Robert Reich

Robert B. Reich, a co-founder of The American Prospect, is a Professor of Public Policy at the Goldman School of Public Policy at the University of California at Berkeley. His website can be found here and his blog can be found here.

Recent Articles

You can't have it both ways, Al…

The London Observer Al Gore is finally on a roll. But where will it take him? This past week he's been telling Americans 'we've got to put you first' and not 'the ones with connections, the ones with wealth, the ones with power above and beyond what the average family has in this country'. He's for the people, while 'the other side' is for the powerful. It's good old-fashioned hell-fire-and-brimstone political rhetoric. During the Thirties, Franklin D. Roosevelt condemned the 'economic royalists' - America's big businesses that, he said, were stomping on average Americans. In 1912, progressive Republican Teddy Roosevelt blamed the 'malefactors of great wealth' for subjugating the 'little man' of America. In the 1890s, prairie populist William Jennings Bryan (who almost made it to the White House) railed at the bankers and other 'powerful interests' who were 'bankrupting' hard-working people. But this...

The Democrats May Be Hoist on Clinton's Own Petard

The Los Angeles Times In this election cycle, those 'issues ads' he created last time are likely to be exceeded by the GOP. You'd be forgiven if you thought of the contest for the presidency as two big battles--first, the primary battle to choose each party's nominee, which this year is effectively over, and then the general election battle, which starts just after the nominating conventions in August and runs through election day. So you might suppose that now we'll have a 5-month breather. But you'd be wrong. One of the most important battles of the election will be between now and Aug. 15. That's when each likely nominee will launch intense barrages of televised ads designed to raise questions in voters' minds about the suitability of his rival in the opposite party. The ads will be paid for largely by big, unregulated donations to the Republican and Democratic national committees-- "soft...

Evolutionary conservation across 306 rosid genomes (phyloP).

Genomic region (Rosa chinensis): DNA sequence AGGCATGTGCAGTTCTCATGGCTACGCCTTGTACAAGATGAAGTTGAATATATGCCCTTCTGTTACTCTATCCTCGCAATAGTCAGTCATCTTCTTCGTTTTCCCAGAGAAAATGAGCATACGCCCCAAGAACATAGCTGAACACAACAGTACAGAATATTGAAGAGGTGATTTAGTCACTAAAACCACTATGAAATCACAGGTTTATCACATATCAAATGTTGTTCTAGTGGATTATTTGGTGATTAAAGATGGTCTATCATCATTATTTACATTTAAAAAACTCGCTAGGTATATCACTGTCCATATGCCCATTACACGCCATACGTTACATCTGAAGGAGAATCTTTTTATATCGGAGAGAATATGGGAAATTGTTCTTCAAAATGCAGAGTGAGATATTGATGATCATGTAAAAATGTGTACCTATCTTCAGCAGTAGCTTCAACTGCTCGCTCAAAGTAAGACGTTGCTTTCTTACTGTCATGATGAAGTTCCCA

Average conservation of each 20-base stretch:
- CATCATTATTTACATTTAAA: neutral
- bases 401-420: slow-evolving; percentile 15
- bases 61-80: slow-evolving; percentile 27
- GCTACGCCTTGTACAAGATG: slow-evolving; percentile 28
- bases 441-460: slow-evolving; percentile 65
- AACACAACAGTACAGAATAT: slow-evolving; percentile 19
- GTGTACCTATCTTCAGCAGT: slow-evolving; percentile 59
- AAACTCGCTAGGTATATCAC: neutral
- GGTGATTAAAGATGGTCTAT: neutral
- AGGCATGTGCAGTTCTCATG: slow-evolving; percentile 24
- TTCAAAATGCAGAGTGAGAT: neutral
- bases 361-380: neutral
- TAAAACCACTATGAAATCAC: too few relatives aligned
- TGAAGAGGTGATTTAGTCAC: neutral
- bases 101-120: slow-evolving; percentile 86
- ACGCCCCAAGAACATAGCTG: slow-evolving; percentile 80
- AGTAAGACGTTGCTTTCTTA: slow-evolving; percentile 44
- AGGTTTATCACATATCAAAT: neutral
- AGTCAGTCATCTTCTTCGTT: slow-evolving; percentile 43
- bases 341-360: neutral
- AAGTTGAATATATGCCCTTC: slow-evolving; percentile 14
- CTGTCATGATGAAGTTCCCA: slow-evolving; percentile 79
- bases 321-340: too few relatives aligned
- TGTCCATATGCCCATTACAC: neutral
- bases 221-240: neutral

How Challengers Go From 'Wow' to 'Oops'

The Wall Street Journal Pundits have a host of explanations for why Bill Bradley's and John McCain's candidacies failed: Mr. Bradley failed to respond to Al Gore's attacks; Mr. McCain blundered in attacking the religious right; Mr. McCain stole Mr. Bradley's thunder; the public isn't that interested in reform after all. The real explanation is simpler, and it lies in the dynamic of political insurgency. Insurgents can't match the large-scale political organizations that governors and congressional delegations give establishment candidates like Al Gore and George W. Bush. Mr. Bradley and Mr. McCain had to rely on ragtag armies of idealists with lots of zeal but little experience. And since insurgents can't count on large reservoirs of cash for advertisements, they are much more dependent on "free media" -- that is, news stories. Therein lies the insurgent's trap. The media have only two basic stories...

Why the editors are wrong. The Case for Bill Bradley

The New Republic Special Endorsement Issue: I worked closely with Al Gore in the first Clinton administration, and I admire him. Gore is earnest and smart. For the past seven and a half years he's taken on god-awful projects that no one else wanted to do--like "reinventing government"--and has done them well. He's been loyal to a fault. Contrary to his public persona, he has a droll sense of humor that occasionally tips into deadpan sarcasm. So why do I support Bill Bradley? And why do I continue to support him, even when his boat seems to be sinking? Maybe it's because I kept clean for Gene, passed out leaflets as a kid for Stevenson, and would have voted for Wilson in 1912. I'm a sucker for decent, smart, soft-spoken idealists with lofty visions about where the country should go and what we can do together. For good or ill, that description fits Bradley, not Gore. Start with the issues. I'll spare you the...

Taking Back Democracy

T his is the hour for reform, not recrimination. To view Ralph Nader as representing the "progressive left," in opposition to liberals and moderates inside the Democratic Party, is to commit grave error. The passions aroused by the Nader campaign have much in common with those elicited by John McCain and Bill Bradley in their primaries. Put simply, we are witnessing the birth pangs of a reform movement in America intent on ending the corruption of our democratic system by organized money. Nader and his Greens may fade, but the determination by millions of Americans to rescue American democracy will only intensify. This may be the largest and most significant political groundswell since the antiwar movement of the late 1960s. It should not be confused with the rise of the corporate-bashing neoprotectionists, whose beliefs are lineally descended from late-nineteenth-century populism. The lineage of the campaign reformers is progressivism rather than populism. They...

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